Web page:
Tuesday, November 5, 2019

STIP Students Kathy Tran and Santiago Jaureui Collaborate on the Eye Tracking Study for Product Appeal

Like most of our fellow research assistants on the "Eye-Tracking for Alcohol Packaging Appeal" research team, we weren't quite sure what to expect in regards to our daily tasks and weekly objectives. Over the duration of the project, our team would meet on a weekly basis to discuss current challenges we were facing and delegate duties among ourselves, which could change road on to the previous weeks' tasks depending on the project's current needs. Under the direction of our primary investigator, Dr. Matthew Rossheim, and Dr. Matthew Peterson we proceeded in two phases, the first phase was to prepare material for our experiment and recruit participants to undergo our study, and the second phase was collecting data via running test participants through eye-tracking technology.

Throughout the month of July, most of our time was devoted to running test participants. Each participant required two research participants to oversee the experiment and handle any troubleshooting with the eye-tracking software. Upon arrival to our eye-tracking lab participants were greeted and went over their informed consent forms with the research assistants, before being tested by us for normal vision and color blindness. We were responsible for overseeing the experiment as participants ran through a programmed slideshow of images the team had developed, while an infrared eye tracking sensor monitored the movement of the participants' pupils, recording the location and time spent looking at objects in each image. All participant data was de-identified by us so that the participants remained anonymous - a three-digit code in addition to their age and gender were the only identifiers recorded.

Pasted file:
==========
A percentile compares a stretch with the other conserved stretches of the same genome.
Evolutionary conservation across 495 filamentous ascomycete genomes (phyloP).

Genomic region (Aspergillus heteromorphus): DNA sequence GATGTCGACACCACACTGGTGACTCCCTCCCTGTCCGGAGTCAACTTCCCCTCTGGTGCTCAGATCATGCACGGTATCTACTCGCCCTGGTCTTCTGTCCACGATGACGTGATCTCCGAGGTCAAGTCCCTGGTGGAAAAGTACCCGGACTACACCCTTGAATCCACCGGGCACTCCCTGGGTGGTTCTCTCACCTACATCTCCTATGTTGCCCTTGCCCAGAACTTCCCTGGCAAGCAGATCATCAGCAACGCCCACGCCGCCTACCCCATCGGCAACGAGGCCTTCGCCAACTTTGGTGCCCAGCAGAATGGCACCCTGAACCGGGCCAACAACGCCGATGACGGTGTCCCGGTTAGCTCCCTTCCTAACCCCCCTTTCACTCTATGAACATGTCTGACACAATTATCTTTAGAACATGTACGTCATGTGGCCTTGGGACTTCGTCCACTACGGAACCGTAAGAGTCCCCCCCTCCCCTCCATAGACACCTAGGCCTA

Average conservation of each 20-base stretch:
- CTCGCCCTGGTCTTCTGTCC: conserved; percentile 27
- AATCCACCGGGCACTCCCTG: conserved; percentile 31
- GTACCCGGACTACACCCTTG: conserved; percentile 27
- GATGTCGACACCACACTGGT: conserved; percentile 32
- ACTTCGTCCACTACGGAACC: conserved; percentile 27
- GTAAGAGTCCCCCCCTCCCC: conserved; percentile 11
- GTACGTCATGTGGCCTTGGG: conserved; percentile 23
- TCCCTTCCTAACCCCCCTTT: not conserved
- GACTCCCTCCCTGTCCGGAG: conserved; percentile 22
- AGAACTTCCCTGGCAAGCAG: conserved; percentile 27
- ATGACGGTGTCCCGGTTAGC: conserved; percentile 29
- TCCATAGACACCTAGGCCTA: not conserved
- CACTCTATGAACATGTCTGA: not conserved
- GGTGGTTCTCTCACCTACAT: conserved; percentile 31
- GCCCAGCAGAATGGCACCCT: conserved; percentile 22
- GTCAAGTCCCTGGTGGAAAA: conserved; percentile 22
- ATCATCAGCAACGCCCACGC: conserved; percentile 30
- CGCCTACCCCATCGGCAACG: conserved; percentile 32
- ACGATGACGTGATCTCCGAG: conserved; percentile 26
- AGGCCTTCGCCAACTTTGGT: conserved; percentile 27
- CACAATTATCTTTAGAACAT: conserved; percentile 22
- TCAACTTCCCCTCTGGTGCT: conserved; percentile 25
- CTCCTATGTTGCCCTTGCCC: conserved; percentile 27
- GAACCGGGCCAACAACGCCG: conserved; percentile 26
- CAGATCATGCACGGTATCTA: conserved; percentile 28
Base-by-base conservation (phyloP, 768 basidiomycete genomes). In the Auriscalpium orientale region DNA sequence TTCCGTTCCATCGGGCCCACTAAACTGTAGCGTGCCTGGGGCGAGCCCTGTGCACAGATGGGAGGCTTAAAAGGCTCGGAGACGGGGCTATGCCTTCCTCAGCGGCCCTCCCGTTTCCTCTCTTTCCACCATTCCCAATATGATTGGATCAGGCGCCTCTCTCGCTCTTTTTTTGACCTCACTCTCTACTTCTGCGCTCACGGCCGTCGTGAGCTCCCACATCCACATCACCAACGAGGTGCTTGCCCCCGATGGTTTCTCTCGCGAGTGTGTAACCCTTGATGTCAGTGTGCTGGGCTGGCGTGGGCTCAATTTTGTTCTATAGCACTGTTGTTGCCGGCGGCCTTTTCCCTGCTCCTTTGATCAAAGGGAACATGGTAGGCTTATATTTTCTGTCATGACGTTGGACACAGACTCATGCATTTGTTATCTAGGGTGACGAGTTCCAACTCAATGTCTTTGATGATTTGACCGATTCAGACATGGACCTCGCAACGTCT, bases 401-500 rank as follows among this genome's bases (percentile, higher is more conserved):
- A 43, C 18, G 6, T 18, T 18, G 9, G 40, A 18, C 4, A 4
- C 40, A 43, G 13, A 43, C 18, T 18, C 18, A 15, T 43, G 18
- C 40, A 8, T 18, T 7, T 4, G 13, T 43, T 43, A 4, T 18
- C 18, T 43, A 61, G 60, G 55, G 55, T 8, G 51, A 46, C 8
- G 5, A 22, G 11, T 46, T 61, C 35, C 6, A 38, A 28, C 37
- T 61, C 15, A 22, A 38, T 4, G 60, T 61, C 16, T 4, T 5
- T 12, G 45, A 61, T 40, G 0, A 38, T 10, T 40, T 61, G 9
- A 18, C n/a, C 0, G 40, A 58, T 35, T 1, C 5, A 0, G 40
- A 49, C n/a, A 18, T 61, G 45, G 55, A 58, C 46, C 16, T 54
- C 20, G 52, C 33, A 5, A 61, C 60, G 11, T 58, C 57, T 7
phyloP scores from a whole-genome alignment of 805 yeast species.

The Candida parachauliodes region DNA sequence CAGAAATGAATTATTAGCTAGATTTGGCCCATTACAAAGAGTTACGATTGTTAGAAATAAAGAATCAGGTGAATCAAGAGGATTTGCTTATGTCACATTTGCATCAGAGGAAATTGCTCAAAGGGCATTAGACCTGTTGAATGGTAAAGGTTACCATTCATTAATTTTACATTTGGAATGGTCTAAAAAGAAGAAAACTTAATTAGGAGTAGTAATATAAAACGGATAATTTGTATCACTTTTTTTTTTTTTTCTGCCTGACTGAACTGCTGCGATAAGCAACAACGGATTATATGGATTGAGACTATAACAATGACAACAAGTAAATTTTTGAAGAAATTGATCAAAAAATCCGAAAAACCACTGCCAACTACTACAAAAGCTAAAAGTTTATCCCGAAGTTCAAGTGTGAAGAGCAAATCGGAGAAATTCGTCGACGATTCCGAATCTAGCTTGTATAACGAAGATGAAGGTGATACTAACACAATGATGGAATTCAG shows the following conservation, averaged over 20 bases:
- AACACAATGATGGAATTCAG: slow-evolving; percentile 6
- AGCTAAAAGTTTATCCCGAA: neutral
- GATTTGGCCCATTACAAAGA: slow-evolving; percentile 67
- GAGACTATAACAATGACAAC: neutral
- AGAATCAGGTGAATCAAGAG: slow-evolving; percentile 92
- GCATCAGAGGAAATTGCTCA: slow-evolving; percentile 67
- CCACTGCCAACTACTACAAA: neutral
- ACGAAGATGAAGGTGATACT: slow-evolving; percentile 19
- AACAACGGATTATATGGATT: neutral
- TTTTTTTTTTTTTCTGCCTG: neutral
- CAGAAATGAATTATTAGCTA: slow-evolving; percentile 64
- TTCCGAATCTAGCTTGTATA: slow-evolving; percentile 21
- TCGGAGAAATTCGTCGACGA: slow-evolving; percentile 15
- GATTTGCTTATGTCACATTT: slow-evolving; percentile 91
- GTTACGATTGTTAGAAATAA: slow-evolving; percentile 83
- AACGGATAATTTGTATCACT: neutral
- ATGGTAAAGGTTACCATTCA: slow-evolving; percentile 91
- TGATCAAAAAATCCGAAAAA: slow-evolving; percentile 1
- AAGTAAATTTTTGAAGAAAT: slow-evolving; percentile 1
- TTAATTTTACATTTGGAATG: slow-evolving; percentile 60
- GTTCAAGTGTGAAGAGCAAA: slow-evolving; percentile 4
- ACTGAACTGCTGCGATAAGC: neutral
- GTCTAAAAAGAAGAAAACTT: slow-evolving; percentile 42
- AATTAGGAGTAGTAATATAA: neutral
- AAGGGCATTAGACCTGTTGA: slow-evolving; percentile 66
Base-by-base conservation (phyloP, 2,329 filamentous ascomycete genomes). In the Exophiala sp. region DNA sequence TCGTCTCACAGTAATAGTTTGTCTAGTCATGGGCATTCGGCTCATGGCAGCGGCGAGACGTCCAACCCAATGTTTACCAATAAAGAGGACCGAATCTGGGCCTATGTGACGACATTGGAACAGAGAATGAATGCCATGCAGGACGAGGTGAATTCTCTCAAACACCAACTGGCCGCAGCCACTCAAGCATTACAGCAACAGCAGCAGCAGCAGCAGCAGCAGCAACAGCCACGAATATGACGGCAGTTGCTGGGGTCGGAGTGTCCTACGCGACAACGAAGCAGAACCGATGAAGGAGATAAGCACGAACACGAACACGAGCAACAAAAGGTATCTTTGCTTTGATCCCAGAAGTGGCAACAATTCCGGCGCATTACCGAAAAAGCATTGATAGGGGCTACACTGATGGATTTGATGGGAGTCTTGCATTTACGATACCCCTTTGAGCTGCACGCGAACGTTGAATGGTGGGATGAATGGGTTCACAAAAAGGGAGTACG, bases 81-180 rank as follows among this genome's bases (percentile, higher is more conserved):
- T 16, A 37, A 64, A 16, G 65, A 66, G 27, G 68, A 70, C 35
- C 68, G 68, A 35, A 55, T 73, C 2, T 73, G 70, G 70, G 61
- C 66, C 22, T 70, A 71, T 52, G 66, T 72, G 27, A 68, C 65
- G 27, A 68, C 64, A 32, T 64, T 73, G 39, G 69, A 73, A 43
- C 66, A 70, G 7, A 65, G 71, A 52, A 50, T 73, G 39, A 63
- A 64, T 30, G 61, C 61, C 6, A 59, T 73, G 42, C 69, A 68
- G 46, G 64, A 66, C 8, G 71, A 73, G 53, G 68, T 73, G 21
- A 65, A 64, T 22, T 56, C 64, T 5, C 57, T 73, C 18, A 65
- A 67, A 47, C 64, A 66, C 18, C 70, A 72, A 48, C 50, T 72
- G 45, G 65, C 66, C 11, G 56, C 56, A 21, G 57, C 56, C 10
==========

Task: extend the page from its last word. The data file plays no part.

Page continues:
One thing we learned this summer was the crucial importance of voluntary participation in research efforts involving human subjects, and the resilience required to continue working diligently when research plans don’t always go as planned. Our team faced considerable challenges recruiting youth participants this summer and had to constantly revise our methods and procedures in order to collect a large enough data sample. Meeting our desired number of participants was extremely important to us as the results of our research would be used by our primary investigator to improve youth public health and safety through regulatory implications